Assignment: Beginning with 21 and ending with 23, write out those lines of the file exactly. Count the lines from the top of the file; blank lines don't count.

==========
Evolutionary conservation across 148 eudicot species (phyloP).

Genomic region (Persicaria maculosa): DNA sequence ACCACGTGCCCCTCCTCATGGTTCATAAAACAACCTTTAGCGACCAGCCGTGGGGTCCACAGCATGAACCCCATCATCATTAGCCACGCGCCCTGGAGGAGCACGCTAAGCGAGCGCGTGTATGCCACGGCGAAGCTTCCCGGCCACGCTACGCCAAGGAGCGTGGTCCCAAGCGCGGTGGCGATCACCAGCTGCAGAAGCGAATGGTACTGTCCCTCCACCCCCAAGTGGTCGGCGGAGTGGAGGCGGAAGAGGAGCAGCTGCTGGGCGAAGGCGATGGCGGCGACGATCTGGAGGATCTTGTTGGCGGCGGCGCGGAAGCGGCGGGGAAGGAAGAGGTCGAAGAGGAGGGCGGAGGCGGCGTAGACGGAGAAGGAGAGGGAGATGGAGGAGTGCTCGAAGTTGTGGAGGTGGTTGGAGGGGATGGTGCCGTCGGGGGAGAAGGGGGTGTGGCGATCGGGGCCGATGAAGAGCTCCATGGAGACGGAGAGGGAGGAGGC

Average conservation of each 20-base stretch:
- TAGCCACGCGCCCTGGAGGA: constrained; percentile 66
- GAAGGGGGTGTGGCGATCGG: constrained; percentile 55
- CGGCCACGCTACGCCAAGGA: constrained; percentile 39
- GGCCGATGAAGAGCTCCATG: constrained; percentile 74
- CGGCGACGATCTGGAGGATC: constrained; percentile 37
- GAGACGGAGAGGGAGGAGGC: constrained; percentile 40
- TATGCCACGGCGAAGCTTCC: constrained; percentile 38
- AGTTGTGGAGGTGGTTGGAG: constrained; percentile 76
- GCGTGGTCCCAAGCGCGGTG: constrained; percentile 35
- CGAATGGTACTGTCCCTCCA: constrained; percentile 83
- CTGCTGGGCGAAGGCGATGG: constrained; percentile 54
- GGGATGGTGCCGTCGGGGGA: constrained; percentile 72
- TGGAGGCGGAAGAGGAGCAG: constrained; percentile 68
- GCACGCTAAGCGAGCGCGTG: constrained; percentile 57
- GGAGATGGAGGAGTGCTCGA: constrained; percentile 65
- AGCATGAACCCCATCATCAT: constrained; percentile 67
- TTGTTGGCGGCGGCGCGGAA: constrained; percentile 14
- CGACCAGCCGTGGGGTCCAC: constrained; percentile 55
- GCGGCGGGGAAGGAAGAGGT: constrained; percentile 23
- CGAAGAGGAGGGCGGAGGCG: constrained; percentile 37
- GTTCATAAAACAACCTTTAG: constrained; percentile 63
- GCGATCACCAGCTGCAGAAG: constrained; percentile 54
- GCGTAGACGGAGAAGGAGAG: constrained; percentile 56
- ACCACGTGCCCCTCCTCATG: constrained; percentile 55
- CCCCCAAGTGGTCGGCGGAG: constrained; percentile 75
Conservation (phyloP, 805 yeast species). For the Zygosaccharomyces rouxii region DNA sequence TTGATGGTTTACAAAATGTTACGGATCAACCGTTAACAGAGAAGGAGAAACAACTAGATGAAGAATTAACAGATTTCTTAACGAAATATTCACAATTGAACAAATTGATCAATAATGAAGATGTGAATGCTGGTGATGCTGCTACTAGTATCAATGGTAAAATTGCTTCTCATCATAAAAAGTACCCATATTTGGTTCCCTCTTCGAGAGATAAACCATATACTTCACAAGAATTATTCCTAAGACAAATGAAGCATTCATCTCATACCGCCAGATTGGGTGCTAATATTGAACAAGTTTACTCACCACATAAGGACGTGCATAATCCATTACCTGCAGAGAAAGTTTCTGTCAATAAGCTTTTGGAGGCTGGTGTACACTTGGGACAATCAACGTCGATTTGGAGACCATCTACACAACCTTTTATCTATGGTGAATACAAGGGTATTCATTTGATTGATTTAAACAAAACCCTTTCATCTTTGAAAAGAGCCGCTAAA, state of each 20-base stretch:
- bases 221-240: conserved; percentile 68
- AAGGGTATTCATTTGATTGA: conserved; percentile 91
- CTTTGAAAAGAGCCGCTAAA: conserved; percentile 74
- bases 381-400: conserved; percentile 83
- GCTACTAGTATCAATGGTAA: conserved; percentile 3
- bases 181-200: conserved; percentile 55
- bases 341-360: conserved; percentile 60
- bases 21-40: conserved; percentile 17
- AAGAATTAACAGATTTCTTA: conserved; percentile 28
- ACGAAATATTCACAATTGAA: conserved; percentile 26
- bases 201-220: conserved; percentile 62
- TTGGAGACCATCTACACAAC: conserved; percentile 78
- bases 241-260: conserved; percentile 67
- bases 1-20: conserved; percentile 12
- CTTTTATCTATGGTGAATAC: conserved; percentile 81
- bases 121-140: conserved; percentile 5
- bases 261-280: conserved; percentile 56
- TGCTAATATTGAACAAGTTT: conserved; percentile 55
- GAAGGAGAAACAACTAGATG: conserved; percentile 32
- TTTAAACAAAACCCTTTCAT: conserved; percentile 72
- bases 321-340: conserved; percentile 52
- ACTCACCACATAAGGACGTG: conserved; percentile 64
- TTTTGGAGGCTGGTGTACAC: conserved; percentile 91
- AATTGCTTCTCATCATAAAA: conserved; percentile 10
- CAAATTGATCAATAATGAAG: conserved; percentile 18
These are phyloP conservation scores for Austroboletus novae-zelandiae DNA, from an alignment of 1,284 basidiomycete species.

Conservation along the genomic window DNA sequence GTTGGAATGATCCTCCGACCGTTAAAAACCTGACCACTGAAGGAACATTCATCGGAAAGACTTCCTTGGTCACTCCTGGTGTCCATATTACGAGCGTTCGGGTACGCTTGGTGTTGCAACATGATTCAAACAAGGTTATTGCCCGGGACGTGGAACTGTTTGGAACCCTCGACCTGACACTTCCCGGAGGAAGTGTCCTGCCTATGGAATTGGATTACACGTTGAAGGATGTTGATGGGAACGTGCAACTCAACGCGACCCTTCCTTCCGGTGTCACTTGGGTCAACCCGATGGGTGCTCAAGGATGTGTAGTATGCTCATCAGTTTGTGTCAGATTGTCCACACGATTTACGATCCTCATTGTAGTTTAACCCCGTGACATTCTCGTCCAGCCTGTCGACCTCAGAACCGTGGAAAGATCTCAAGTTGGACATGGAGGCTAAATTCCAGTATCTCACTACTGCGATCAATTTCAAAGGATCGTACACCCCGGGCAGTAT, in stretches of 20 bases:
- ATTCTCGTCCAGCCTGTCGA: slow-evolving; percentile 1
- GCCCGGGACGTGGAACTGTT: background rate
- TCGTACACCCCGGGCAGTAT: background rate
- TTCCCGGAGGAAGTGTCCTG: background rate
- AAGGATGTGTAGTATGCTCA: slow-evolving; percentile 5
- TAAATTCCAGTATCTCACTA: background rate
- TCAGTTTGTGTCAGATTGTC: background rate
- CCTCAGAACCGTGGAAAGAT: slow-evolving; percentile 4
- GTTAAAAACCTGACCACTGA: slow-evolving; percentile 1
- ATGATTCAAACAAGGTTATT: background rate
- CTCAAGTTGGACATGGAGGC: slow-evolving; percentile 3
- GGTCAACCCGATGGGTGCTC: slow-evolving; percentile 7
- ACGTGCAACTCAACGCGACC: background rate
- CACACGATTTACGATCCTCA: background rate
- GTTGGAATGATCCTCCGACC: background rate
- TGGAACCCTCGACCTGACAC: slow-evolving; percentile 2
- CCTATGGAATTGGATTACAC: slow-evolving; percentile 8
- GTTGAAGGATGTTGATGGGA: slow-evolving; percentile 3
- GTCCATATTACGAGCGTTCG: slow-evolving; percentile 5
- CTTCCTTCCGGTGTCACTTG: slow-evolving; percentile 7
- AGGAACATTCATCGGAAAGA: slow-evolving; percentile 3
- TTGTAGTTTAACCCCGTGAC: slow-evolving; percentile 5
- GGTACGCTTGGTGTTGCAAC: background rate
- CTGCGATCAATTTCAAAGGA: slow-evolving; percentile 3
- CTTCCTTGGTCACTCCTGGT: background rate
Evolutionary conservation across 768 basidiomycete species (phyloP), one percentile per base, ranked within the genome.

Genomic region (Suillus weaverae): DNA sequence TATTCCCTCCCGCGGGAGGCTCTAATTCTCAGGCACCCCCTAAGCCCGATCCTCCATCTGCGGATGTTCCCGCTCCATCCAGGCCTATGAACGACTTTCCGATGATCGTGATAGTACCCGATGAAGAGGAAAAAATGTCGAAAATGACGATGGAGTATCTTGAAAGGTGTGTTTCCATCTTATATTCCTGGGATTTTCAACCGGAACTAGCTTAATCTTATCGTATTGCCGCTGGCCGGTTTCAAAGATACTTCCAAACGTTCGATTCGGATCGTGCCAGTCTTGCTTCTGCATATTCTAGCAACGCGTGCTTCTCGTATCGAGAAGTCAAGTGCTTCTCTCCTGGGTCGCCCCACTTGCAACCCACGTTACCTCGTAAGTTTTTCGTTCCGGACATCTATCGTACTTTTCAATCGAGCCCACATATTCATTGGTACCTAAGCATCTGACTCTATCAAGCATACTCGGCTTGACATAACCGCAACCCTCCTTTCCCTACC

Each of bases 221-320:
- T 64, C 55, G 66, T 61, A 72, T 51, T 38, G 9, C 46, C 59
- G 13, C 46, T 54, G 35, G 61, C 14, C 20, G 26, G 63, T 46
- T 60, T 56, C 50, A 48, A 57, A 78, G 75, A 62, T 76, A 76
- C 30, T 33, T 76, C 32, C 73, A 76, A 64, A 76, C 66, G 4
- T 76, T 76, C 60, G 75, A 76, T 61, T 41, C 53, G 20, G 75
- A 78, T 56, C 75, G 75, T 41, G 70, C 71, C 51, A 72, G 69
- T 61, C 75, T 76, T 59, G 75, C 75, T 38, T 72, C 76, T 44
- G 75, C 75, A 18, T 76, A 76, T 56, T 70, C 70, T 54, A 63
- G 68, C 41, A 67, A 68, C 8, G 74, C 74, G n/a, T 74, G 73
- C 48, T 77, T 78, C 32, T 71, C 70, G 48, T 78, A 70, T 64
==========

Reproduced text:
- CGACCAGCCGTGGGGTCCAC: constrained; percentile 55
- GCGGCGGGGAAGGAAGAGGT: constrained; percentile 23
- CGAAGAGGAGGGCGGAGGCG: constrained; percentile 37